Becoming Better at Practicing Practice

Salieri: The Parton Saint of Mediocrity
Salieri: The Patron Saint of Mediocrity

The link below came across my Facebook newsfeed via one of my favorite college writing professors: 8 Things Top Practicers Do Differently

She mused, “I wonder what connection this might have to teaching writing.”

I clicked, primarily because I try (as much as possible) to think of whatever project I’m currently writing as “only practice.”

It’s a trick I use to psych myself down. If I’m not writing THE BOOK, if I’m only practicing for someday when I’m ready to write THE BOOK, then I can’t really screw anything up.

Or can I?

This study would seem to suggest that, yes, you can screw up practicing.

And more isn’t better if you’re cementing errors into the way you approach something.

Damn it.

The article discusses the behaviors demonstrated by the “top” practicers.

While examining these, I was reminded of my years in theatre.

I was good at memorizing. I could usually learn my lines in one reading, (I was much younger then). Plays that have a rhythm or poetry to them, like Shakespeare, were particularly easy to lock down.

But I also had what I called “link lines”. These were lines that, for some reason, my brain saw as not contributing to the actual content of the speech. In other words, lines I didn’t understand.

I invariably forgot those lines when I was on-script. When I was off-script, I had to work hard to recall the link lines. For every 99 lines that poured out without effort, there would be that one tricky little line that forced me to stop and think.

It turns out, mistakes like these are a departure point between people who practice productively and people who don’t. Top practicers handle these blips differently.

“The researchers note that the most striking difference between the top three pianists and the rest, was how they handled mistakes. It’s not that the top pianists made fewer mistakes in the beginning and simply had an easier time learning the passage.

The top pianists made mistakes too, but they managed to correct their errors in such a way that helped them avoid making the same mistakes over and over, leading to a higher proportion of correct trials overall.”

In other words, they stopped and figured out what those tricky link lines actually meant, instead of rattling right past them.

Playing a new piece of music and memorizing a chunk of text, are probably pretty similar processes.

But add to it the complication of composing a whole new work from scratch (whether music or fiction), and applying the list gets complicated fast.

The article cites 8 findings among the top pianists:

1. Playing was hands-together early in practice.

2. Practice was with inflection early on; the initial conceptualization of the music was with inflection.

3. Practice was thoughtful, as evidenced by silent pauses while looking at the music, singing/humming, making notes on the page, or expressing verbal “ah-ha”s.

4. Errors were preempted by stopping in anticipation of mistakes.

5. Errors were addressed immediately when they appeared.

Of the strategies, there were three that were used by all three top pianists, but rarely utilized by the others. In fact, only two other pianists (ranked #4 and #6) used more than one:

6. The precise location and source of each error was identified accurately, rehearsed, and corrected.

7. Tempo of individual performance trials was varied systematically; logically understandable changes in tempo occurred between trials (e.g. slowed things down to get tricky sections correct).

8. Target passages were repeated until the error was corrected and the passage was stabilized, as evidenced by the error’s absence in subsequent trials.”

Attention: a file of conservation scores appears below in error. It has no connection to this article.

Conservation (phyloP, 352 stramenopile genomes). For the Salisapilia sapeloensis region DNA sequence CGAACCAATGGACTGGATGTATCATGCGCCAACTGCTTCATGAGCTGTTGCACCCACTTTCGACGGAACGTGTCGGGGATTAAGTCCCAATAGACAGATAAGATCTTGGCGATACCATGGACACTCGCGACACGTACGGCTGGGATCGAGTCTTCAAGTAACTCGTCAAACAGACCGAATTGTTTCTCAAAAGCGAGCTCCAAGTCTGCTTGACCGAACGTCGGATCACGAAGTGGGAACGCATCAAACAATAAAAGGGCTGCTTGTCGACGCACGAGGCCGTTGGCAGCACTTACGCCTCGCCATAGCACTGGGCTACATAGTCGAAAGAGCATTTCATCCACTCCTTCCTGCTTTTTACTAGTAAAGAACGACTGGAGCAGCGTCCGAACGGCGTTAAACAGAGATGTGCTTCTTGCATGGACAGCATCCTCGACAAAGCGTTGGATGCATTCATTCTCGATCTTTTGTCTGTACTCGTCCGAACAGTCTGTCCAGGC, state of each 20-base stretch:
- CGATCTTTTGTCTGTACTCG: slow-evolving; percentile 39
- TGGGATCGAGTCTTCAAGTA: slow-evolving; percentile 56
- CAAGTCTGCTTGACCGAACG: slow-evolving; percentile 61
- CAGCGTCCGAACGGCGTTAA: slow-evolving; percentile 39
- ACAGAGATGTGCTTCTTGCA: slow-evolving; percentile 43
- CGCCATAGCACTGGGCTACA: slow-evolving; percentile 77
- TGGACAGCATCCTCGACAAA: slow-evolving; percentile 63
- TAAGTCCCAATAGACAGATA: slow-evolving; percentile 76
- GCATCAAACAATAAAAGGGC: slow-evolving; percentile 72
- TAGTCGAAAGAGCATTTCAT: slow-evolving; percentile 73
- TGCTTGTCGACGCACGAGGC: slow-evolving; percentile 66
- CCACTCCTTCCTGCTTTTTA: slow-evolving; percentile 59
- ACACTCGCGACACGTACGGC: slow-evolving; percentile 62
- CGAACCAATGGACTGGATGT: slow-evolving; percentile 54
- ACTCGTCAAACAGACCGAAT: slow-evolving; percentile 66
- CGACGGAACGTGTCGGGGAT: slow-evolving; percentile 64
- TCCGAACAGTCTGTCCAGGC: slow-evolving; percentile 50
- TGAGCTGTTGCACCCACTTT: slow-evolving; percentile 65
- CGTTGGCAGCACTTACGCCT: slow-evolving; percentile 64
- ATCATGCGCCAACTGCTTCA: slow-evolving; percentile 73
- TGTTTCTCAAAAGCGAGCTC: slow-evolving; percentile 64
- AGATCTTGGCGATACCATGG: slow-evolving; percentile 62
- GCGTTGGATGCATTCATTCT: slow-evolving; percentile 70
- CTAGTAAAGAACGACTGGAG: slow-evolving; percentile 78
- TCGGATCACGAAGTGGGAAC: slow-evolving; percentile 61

To some degree, the concept of “practice” is tied to the concept of “habit”. It’s based on the premise that those things we do habitually will become easier. Then, because they are easier, we can add complications to them, which we are then better able to negotiate.

So my original question remained: How could the findings from this research help me be a better writer – a better practicer of writing?

Therein lies the clickbait.

If we can identify what top practicers do, we can incorporate these habits into our own practice. We can learn from the greats to become great. We want easy answers. Discrete, performable steps.

But the list above is not a list of tricks. This list is symptomatic of a different kind of overall approach to practice: 1. Complete engagement and 2. Setting aside the ego or self. In other words, these pianists approached the process as learning, not practice.

Those who were top practicers exhibit signs of focusing on understanding what the music is doing ( #1, #3, #4, #5 and #6) and how it is doing it (#2, #7, and #8).

For top performers, practice is learning. Not mechanics. Not memorization. Not repetition. Not time invest. Learning.

They weren’t afraid to admit that they didn’t understand a line. They didn’t rattle right past it. Instead, they learned what it was and why it was there.

In creative fields, as in learning, questioning requires you to surrender your ego, to risk appearing stupid, to raise your hand and ask the dumb question no one else will ask.

Ironically, in creative fields, surrendering ego requires a tremendous amount of self-awareness. You have to know what is tripping you up – the places where the piece is flowing against you instead of through you – in order to remove them.

You have to be able to tell when you’re getting in your own way.

In the Oscar-harvesting 1984 movie Amadeus, we’re given a contrast between greatness and mediocrity. What the audience sees that Salieri does not, is that Mozart is great because he does not stand in the way of his music.

Salieri writes to achieve his own greatness. His music is practice: a means to an end. He constantly appraises his self-worth based on how his music is perceived. He listens to his ego.

But Mozart listens only to the music. Mozart’s commitment isn’t to his ego, his wife, his audience, his patrons, or his family. He writes the music as it wishes to be written. He is a student of his music. He learns from it. His arrogance stems from his knowledge, not that HE is great, but that his music is great.